Governor Tom Corbett’s plan to reform the funding for the two main public sector pension systems would save local school districts $138 million in the 2013-14 school year.
Over the next five years, the savings provided by Corbett’s plan would amount to $1 billion to local school districts.
While the governor’s proposal calls for changing the pension program by putting new employees in a 401(k)-style plan and would make other changes to existing employees’ plans, the savings would come from lowering the amount the state and local school districts pay in the form of employer contributions.
Corbett’s plan reduces current annual employer contribution limits from the mandated 4.5 percent to 2.25 percent in 2013-14.
Over the next five years, through the employer contribution limit changes, the commonwealth will realize nearly $2 billion in savings.
The governor’s office has estimated that without the changes, the pension costs would consume 60 percent of all new revenues for 2013-14, roughly $500 million that could be spent elsewhere.
The governor also proposes changing the funding formula for State Employee Retirement System members beginning on Jan. 1, 2015, and Public School Employee Retirement System members on July 1, 2015.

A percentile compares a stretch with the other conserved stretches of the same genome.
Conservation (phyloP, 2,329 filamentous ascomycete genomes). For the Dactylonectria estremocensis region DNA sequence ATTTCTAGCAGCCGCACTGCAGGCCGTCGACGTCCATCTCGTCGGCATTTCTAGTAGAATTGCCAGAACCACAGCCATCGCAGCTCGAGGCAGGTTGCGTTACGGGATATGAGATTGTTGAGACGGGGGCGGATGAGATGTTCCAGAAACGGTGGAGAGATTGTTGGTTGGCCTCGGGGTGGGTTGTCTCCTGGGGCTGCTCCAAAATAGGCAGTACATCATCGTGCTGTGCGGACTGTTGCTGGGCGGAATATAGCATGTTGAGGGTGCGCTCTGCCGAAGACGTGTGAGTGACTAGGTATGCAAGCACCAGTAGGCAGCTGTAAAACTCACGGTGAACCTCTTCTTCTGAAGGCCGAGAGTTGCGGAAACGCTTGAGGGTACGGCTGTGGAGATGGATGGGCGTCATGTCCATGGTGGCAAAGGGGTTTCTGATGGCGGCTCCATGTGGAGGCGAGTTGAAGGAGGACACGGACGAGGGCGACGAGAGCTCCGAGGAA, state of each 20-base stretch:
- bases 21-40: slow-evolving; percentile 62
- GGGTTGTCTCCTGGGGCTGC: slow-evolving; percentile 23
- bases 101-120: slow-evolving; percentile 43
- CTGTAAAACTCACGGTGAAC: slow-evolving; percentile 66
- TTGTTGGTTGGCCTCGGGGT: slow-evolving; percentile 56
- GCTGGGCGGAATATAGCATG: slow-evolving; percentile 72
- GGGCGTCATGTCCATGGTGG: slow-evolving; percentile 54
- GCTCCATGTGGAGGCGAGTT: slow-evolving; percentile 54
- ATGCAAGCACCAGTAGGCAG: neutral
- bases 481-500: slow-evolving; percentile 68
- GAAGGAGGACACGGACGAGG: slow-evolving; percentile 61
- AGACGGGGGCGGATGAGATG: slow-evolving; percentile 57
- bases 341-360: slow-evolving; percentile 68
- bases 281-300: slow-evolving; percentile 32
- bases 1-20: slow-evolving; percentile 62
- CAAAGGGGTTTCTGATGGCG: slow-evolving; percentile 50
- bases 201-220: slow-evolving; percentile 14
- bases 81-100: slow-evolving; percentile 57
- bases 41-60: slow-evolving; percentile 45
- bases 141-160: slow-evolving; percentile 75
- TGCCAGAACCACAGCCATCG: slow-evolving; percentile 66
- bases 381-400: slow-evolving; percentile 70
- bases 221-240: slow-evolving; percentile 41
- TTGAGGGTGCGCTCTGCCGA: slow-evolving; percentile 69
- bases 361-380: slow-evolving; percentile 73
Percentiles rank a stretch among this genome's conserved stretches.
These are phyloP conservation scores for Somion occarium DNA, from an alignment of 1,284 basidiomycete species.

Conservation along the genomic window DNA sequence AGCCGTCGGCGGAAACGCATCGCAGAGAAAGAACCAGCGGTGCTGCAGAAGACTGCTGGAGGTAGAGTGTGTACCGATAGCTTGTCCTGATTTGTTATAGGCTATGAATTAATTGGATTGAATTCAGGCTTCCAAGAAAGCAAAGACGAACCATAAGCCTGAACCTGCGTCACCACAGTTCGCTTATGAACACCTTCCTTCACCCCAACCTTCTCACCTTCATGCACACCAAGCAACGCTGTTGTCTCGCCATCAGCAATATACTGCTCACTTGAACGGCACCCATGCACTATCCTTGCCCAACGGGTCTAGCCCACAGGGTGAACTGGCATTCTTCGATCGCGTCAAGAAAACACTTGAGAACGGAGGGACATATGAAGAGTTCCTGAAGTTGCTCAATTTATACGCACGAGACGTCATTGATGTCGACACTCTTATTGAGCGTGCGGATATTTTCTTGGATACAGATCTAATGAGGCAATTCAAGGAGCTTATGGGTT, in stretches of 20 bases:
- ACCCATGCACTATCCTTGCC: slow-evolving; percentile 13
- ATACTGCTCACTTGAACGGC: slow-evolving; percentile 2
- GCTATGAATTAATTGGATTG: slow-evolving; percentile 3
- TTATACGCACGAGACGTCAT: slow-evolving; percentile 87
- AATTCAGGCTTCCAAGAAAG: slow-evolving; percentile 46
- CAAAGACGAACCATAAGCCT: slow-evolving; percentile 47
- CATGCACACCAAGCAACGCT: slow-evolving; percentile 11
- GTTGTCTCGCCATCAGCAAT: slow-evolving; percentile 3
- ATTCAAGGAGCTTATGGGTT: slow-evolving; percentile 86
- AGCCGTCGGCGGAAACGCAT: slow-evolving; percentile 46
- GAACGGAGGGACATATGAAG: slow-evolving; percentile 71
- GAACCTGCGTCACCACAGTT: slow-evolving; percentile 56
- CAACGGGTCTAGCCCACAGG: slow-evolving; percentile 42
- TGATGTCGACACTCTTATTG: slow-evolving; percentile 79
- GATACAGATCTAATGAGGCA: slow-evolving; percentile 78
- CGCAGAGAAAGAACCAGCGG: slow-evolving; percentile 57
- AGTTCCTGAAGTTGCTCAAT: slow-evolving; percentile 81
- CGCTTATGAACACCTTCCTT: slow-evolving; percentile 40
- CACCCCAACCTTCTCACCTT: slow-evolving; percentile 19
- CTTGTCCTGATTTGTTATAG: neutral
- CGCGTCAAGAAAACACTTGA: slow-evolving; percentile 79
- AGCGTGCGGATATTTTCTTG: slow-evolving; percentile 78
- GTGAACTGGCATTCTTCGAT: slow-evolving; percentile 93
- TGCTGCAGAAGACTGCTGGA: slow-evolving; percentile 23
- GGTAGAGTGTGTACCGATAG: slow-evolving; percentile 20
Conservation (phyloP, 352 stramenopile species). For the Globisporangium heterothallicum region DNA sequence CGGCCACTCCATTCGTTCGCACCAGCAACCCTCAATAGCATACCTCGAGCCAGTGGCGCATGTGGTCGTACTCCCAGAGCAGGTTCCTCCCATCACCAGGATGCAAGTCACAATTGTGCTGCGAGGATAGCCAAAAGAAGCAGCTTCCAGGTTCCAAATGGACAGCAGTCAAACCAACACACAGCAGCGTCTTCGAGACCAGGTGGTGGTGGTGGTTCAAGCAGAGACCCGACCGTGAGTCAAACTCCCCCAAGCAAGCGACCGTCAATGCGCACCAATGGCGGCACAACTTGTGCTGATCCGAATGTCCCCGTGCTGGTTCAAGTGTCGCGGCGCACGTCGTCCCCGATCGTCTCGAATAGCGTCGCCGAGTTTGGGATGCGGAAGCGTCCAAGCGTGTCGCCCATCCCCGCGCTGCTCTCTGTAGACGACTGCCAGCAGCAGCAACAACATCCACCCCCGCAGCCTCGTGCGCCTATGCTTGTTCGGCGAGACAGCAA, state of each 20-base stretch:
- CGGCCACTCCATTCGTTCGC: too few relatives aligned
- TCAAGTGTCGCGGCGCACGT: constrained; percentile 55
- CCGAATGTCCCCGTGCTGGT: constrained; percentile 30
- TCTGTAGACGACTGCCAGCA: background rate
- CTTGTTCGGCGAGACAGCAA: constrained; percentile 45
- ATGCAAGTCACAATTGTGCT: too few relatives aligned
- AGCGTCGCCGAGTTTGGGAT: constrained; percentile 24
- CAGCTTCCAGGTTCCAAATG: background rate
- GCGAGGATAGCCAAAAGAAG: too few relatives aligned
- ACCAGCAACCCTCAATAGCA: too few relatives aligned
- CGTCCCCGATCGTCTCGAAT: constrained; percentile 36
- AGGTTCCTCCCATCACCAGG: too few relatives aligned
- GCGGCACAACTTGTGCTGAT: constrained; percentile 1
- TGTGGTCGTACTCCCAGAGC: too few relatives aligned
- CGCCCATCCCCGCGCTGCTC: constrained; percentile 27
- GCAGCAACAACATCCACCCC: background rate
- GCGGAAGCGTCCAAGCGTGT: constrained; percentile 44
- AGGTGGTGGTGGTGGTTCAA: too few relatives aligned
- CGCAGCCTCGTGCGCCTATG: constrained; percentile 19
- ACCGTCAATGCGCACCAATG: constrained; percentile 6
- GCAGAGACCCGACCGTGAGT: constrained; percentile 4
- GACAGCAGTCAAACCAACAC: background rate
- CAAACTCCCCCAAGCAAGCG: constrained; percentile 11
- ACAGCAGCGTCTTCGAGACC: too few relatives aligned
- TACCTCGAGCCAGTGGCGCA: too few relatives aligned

The governor and Republican lawmakers argue the state has the right to adjust the formula for funding the pension system moving forward. All benefits earned by employees up until the new formula kicks in will remain unchanged.
Benefits for existing retirees are unchanged.
The key changes proposed for existing employees would be: reducing multipliers used to calculate pension benefits, setting a ceiling of 110 percent of the average salary of the last four years of an employee’s career, capping the amount of pensionable income at $113,700, and determining retirement benefits by averaging the last five years of work.
Some of those reforms are intended to limit excesses associated with employees who run up large amounts of overtime in their final years of work to boost their pensions, said Sen. John Gordner, a Republican from Lycoming County.
A Pittsburgh-Tribune Review investigation in 2012 found that PSERS pays 336 pensioners $100,000 a year, compared with 322 in SERS.
Most of the six-figure pensions from SERS go to retirees from Penn State. Among the six-figure pensioners in PSERS was Robert Witten, the retired former chief executive officer of the Central Susquehanna Intermediate Unit, based in Northumberland County. Witten’s annual pension payment is $187,674.
Capping the pensionable income would limit the opportunity for public employees to get such generous pensions, Gordner said.
Other lawmakers said that the governor’s pension reforms may have merit, but that they still do not address the looming issue of what can be done about the $41 billion unfunded liability.
“He’s nibbling around the edges,” said Sen. John Wozniak, a Democrat from Cambria County.
Wozniak added he does not believe the state should alter benefit formulas for existing employees. “That is a covenant.”
Public sector unions have said that tampering with the pension calculations of existing employees is illegal and would be challenged in court.